That experience taught him that clinical input was essential to the development of systems and that clinical engagement in all forms must be an ongoing priority for CfH.
He says: “What’s worrying are these surveys that suggest there is less feeling of involvement from GPs. I’d like to see a ramping up of engagement and see how we can get GPs more involved and how we can convert that into benefit for the programme.”
NLOP can help clinical engagement
Dr Short hopes that the introduction of the NPfIT local ownership programme (NLOP) will encourage PCT and strategic health authority chief executives to put a priority on clinical engagement.
For their own part the two GPs are taking part in a programme of primary care updates being conducted by SHAs and plan to keep in close contact with GPs both via the GP IT systems national user groups and through the BMA’s General Practitioner Committee and LMCs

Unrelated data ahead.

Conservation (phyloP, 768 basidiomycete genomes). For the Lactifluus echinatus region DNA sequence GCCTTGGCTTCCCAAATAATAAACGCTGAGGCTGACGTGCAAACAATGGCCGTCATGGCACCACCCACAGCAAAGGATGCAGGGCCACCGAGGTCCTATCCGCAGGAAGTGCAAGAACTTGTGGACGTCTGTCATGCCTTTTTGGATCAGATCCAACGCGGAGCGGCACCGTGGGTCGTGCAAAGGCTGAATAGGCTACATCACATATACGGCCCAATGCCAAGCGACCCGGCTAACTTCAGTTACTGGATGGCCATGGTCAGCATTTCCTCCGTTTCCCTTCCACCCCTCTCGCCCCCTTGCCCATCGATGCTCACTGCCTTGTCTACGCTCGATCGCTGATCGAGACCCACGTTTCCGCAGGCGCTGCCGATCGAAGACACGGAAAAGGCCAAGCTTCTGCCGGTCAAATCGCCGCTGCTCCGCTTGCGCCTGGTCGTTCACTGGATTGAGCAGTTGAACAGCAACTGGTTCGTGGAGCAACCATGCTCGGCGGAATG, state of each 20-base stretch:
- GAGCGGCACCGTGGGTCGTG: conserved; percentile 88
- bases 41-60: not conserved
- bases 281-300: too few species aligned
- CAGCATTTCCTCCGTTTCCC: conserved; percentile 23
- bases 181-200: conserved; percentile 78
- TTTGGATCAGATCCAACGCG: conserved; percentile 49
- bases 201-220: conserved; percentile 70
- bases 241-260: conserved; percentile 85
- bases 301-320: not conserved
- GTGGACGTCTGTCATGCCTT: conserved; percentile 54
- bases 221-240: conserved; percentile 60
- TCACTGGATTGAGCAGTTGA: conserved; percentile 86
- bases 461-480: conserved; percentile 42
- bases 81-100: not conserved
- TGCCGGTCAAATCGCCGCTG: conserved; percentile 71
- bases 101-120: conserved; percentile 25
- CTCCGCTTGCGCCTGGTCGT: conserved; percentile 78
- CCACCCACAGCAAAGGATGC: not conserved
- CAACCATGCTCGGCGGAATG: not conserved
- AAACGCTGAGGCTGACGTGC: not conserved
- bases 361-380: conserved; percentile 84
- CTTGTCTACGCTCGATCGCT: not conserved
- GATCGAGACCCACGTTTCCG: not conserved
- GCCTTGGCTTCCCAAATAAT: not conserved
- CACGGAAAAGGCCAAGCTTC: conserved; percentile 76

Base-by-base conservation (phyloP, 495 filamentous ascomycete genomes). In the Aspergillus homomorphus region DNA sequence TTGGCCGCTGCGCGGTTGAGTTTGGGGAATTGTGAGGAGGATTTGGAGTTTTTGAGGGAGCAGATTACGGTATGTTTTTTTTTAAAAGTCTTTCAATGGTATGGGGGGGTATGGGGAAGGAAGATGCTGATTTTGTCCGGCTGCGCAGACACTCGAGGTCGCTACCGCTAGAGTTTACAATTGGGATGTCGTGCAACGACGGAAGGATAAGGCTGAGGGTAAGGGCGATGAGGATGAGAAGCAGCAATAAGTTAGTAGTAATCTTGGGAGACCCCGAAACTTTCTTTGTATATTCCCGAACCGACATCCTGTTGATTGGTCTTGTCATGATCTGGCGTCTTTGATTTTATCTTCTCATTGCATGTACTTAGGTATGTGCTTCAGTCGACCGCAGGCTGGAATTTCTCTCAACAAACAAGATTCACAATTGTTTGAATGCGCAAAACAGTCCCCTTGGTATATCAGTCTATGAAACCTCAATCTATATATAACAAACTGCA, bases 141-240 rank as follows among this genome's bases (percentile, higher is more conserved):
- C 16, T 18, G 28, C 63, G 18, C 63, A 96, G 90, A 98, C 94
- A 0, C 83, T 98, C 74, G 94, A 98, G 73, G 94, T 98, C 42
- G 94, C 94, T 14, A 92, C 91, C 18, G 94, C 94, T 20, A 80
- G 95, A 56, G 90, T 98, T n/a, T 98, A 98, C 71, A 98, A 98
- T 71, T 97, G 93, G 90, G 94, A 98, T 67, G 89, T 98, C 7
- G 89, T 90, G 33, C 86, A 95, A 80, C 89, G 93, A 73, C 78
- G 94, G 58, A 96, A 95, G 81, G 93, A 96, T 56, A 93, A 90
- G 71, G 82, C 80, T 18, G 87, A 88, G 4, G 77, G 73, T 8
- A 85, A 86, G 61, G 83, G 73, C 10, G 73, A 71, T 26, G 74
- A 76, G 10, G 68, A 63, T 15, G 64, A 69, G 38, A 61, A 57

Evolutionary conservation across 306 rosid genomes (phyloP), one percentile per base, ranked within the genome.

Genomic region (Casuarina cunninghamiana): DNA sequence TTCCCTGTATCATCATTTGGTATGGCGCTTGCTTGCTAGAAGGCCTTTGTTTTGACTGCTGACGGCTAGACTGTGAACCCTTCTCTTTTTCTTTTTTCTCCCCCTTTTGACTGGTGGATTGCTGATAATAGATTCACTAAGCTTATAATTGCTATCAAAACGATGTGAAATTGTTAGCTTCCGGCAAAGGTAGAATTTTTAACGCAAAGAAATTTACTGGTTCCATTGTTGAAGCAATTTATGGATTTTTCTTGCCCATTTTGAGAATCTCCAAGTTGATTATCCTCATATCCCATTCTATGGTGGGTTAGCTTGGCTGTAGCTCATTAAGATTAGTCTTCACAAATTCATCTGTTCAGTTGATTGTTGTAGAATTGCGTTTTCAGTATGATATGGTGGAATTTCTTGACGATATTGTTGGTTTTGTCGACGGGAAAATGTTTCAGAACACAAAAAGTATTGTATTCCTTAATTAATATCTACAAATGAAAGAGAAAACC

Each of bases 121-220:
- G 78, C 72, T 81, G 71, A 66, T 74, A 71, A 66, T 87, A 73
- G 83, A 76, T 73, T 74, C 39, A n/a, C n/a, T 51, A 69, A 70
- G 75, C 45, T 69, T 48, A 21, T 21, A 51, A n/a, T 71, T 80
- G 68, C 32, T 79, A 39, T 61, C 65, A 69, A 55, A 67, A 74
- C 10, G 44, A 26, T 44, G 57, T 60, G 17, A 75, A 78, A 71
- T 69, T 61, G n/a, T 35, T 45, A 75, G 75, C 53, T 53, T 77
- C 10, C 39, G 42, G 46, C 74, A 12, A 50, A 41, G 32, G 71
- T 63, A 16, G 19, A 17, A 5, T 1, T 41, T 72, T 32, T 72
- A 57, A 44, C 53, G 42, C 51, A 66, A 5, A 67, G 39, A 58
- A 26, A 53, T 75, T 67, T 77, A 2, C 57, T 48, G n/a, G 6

Dr Short says regional GP leads for CfH will also feedback information to the centre and that their will be more formal arrangements for a two way transfer of information from PCTs.
Engagement currently ‘very variable’
The doctors believe engagement with the national IT programme is very variable among GPs and accept that some GPs are disillusioned.
Asked how they would seek to turn around the views of those GPs Dr Pujara says: “I would say to them what are the alternatives? In the two presentations I have given so far I have felt very comfortable talking about my own experiences, how we use technology and where things work and don’t work.
Think about things like Choose and Book, 18 week waits and free choice? If you want to give patients’ choice and you want to be informed yourself about what’s out there you can’t do that in a non-IT world.”